As this year’s Japan Service Learning Program wrapped up, students were given the opportunity to reflect on the impact of the immersive, collaborative learning experiences in which they participated. In the second of two JSSL posts, participant Xuan He ’20 discusses the key lessons she learned during the program, and how she hopes to apply those lessons to her future experiences.
I am Xuan He, a senior Religion major at Middlebury College from Zhejiang, China. It is my third year studying Japanese. This July, I was selected as one of the Middlebury students to participate in the four-week Japan Summer Service Learning (JSSL) program at International Christian University (ICU), Middlebury’s partner university in Mitaka, Japan.
JSSL is an opportunity for students from various countries to experience Japanese culture firsthand and to learn about themselves, Japanese society, and their own societies through community engagement. Our cohort this year consisted of 16 students, including four Middlebury students, six ICU students, two students from Assumption University in Thailand, two students from Silliman University in the Philippines, and two from Union Christian University in India. Our academic foci also cover a wide range of disciplines, including Agriculture, Hospitality and Tourism Management, Industrial Design, Zoology, Religion, Japanese Language and Culture, Music, Economics, Psychology, History, Environmental Studies, and more.
JSSL was a life-changing experience for me. The program consisted of multiple parts. Between July 8-18, we divided into small groups to volunteer at various sites in the local Mitaka city area, including public elementary schools, alternative schools for students with special learning needs, elderly care homes, an environmental NPO, and community-gathering centers. We participated in a variety of service activities, such as organizing after-school activities for children, visiting English classes at local elementary schools, removing rotten blueberries from the ground at a local blueberry farm to prevent the spread of diseases, and performing a traditional style Japanese tea ceremony. On July 13, we each also had the opportunity to visit a local Japanese family. I bonded deeply with my host family. It was the highlight of my time in Mitaka.
Between July 19-23, as a group we travelled to a rural village located at the southern tip of Nagano Prefecture called Tenryu Village, about five hours west of Tokyo. There we conducted oral history interviews with five Tenryu village elders under the guidance of Professor Linda White from the Japanese Department at Middlebury College. We give our deepest gratitude to our interviewees who generously shared with us their life stories as well as the history of Tenryu Village in the last century. Learning about the history of the village through an individual’s life experiences taught us a humbling lesson: There is no one single Truth. Every person’s experience matters.
If I need to name one thing I took away from JSSL, I would say I learned that intercultural dialogue is not easy. Although in our group English was the lingua franca, we quickly learned that not everybody spoke English on the same level or in the same way. Inevitably, there were times of miscommunication, misunderstandings, and frustrations. However, these challenges did not break us but instead strengthened our connection over time. That is because we were a group of individuals who were willing to consider others’ perspectives, listen intently, and act upon the feedback we had received from others.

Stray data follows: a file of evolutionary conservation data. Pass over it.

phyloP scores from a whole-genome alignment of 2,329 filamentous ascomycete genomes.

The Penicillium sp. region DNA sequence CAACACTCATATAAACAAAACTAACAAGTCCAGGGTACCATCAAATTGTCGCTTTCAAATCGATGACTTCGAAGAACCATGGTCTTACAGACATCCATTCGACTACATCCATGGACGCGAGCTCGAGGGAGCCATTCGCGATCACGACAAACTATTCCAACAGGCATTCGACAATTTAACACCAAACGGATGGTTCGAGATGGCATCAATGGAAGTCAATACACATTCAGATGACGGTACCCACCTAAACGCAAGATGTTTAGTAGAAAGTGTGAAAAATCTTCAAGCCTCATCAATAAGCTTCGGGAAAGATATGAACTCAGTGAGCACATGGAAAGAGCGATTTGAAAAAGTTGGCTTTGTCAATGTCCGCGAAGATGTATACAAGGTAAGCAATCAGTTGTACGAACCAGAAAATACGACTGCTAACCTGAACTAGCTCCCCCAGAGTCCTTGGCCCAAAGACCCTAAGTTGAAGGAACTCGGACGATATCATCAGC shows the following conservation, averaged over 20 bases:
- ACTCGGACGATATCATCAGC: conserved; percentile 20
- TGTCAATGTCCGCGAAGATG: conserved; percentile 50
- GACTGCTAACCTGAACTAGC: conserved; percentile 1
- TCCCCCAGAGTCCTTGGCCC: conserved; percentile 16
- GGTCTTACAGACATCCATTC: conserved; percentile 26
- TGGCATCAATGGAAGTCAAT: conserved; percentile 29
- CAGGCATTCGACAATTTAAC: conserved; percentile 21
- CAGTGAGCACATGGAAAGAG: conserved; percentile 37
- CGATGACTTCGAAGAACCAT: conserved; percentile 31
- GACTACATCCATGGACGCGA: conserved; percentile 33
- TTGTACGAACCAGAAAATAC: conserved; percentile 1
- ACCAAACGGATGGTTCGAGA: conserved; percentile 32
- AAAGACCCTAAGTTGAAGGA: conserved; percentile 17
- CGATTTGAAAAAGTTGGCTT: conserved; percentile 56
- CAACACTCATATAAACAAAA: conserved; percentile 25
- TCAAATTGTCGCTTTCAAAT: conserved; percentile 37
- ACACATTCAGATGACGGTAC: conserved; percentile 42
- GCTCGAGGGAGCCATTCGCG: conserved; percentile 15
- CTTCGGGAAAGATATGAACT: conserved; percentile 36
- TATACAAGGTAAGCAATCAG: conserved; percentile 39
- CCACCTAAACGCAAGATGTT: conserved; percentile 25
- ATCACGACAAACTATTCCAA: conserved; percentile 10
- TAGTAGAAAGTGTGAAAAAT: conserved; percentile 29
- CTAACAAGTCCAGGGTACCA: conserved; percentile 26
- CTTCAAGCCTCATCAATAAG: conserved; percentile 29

Willingness to open ourselves to each other was another special quality of our group. During the program, we regularly had reflection meetings or online reflection forums to share our experiences with each other. I really appreciated that everyone was willing to open up their hearts to share their honest feelings, ups and downs with each other. It was also very helpful to have various ways to share our thoughts with each other, because not everybody runs at the same speed.
These four weeks have brought me a few new insights about myself. During the program I discovered that I really enjoy working with a group of diverse, open-minded and collaboration-minded individuals. It was also rewarding to work with a team with diverse personalities, interests, and talents. One of our culmination projects was producing a booklet for the Tenryu villagers whom we interviewed during our Oral History project. We divided into small groups based on our interests and skills, but the process did not go smoothly from the beginning. Since it was a collaborative creative project, different individuals had different ideas of what the final product might look like. It took a lot of communication, patience, trust, and flexibility with change for us to eventually reach our outcome. It was the collaborative spirit of our group that allowed us to overcome numerous challenges and achieve an impressive outcome in less than two days.
Moving forward, I look forward to applying these lessons that I learned during JSSL about interpersonal relationships and intercultural communication to my existing relationships with other people and the ones I will build in the future. I believe these “soft” skills are a valuable asset that I can carry with me wherever I go. Last but not least, I am grateful for having attended JSSL because going to Japan has allowed me to gain more confidence in my Japanese skills. I am excited to continue studying Japanese in my last year at Middlebury.
In close, I would like to thank both the CCE and the CCI offices for funding my incredible experience in Japan this summer, Kristen Mullins and the staff members from ICU Service Learning Center, my program mates, as well as all the kind-hearted Japanese people I met on this trip. JSSL 2019 will always have a special place in my heart.
Thank you for sharing your powerful experiences, Xuan!